work, explains facets of a solution orally and in writing,…[and]
labels drawings…to make meaning clear to the audience.
This diagram
is very accurately drawn to scale and labeled well for clarity.
(This is one of several scale drawings the student prepared.)
This summary
of costs in an organized array is clearer than additional prose
would have been. Such a display would also have been appropriate
at other points in this report. The summary explains the total cost
of the renovation, and the subsequent diagrams show the configuration
of the redecorated room.
d
Putting Mathematics to Work: The student
conducts a management and planning project, in which the student:
• determines the needs of the event to be managed or planned,
e.g., cost, supply, scheduling.
• notes any constraints that will affect
the plan.
• determines a plan.
• uses concepts from any of Standards
1 to 4, depending on the nature of the project.
• considers the possibility of a more
efficient solution.
• prepares a presentation or report
that includes the question investigated, a detailed description
of how the project was carried out, and an explanation of the plan.
d
Writing: The student produces a narrative
procedure that:
• 
engages the reader by establishing
a context, creating a persona, and otherwise developing reader
interest; 
• 
provides a guide to action for a relatively
complicated procedure in order to anticipate a reader’s
needs; creates expectations through predictable structures,
e.g., headings; and provides smooth transitions between steps; 
• 
makes use of appropriate writing strategies
such as creating a visual hierarchy and using white space and
graphics as appropriate; 
• 
includes relevant information; 
• 
excludes extraneous information; 
• 
anticipates problems, mistakes, and
misunderstandings that might arise for the reader; 
•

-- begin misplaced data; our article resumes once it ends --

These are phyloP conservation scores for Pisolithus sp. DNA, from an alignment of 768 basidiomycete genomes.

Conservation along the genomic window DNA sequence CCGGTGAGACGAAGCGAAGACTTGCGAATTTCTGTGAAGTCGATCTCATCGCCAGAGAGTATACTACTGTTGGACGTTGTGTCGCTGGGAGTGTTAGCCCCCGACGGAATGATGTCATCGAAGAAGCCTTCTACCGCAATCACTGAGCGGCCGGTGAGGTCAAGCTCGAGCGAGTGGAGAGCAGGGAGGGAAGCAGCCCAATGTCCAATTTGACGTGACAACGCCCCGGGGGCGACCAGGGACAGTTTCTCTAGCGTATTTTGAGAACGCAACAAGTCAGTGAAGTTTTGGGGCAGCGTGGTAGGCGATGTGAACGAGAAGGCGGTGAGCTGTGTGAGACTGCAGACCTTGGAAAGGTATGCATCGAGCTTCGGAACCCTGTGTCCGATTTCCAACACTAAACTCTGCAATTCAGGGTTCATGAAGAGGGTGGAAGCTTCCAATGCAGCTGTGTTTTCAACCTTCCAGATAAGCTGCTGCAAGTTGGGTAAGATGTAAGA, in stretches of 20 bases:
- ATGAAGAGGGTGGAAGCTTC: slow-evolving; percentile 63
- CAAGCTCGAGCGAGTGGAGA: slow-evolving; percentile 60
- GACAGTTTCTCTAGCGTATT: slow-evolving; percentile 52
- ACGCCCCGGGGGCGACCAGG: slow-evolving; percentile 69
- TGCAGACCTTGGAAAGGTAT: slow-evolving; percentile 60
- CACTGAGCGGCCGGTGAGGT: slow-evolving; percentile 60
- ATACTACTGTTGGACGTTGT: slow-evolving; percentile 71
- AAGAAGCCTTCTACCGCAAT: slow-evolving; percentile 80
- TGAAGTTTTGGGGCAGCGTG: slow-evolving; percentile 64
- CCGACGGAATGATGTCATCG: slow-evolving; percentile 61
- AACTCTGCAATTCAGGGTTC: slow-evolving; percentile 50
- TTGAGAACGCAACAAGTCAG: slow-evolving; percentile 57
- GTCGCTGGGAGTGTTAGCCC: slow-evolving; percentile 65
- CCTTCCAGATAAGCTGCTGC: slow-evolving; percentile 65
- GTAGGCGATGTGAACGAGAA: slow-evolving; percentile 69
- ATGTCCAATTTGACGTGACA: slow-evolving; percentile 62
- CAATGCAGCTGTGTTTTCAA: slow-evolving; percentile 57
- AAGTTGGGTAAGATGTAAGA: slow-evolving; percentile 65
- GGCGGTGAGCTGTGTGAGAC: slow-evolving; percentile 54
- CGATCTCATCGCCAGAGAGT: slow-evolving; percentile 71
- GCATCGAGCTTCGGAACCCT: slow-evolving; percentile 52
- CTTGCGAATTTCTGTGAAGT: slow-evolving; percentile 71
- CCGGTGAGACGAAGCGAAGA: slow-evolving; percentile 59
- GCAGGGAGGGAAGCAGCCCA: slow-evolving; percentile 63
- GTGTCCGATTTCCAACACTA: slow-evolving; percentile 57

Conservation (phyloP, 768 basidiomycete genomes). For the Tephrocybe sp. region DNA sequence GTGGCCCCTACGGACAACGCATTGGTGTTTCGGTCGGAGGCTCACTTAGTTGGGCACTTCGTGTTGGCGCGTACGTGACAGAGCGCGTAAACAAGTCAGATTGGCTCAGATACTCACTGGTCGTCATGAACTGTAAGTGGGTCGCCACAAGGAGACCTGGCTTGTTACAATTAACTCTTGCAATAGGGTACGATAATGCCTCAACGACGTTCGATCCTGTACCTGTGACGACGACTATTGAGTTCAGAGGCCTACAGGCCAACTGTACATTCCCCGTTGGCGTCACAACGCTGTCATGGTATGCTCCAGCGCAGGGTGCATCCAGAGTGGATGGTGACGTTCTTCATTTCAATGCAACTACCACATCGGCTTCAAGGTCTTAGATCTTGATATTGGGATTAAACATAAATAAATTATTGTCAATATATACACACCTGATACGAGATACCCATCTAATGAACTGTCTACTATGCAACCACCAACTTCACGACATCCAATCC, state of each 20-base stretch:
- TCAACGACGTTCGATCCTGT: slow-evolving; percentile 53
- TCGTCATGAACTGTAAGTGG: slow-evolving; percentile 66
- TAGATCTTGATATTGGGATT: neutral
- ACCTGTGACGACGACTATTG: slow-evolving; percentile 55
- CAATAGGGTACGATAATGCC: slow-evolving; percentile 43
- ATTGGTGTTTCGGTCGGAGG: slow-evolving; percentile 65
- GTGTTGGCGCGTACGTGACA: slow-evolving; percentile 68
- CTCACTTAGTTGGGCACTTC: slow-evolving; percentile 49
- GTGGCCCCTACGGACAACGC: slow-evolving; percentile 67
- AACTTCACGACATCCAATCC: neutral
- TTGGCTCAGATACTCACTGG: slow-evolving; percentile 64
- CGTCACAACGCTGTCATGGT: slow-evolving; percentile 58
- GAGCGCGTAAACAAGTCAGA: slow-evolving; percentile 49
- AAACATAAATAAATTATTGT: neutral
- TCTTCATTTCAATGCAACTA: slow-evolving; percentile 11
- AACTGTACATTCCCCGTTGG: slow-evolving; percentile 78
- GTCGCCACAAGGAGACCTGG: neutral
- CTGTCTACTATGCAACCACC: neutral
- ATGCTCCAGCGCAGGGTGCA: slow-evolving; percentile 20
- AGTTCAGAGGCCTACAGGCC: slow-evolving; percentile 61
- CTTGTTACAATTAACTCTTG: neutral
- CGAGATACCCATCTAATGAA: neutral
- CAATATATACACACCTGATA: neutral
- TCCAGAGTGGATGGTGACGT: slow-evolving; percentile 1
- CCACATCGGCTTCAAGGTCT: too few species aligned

provides a sense of closure to the
writing. 
The work engages the reader by establishing a context: redecorating
a room on a budget.
The established
persona is maintained throughout the work.
The student anticipated the reader’s needs and used predictable
structures to fulfill those needs, such as headings (“Problem,”
“Solution”), a list of supplies needed, and a series of
scale drawings of the room to be redecorated.
The logical
transitions for the procedure give the writing a narrative quality.
However, the reference to design features are optional.
The proper use of several graphics helps to summarize the narrative.
The examples and explanations are clearly presented.
By writing clearly and concisely, the student ensured that the reader
would be able to follow even the somewhat complicated explanations.
The student
closed the work appropriately, summarizing the narrative in a few
brief sentences and filling in the last few pieces of information
the reader might require. Appropriate sales tax, although not explicitly
cited in the task, is correctly applied.
a
Conventions, Grammar, and Usage of the English
Language: The student demonstrates an understanding of the rules
of the English language in written and oral work, and selects the
structures and features of language appropriate to the purpose,
audience, and context of the work. The student demonstrates control
of:
• grammar;
• paragraph structure;
• punctuation;
• sentence construction;
• spelling;
• usage.
The student managed the conventions, grammar, and usage of English
so that they aid rather than interfere with reading. In this case,
management of conventions includes consistency in the use of numbers.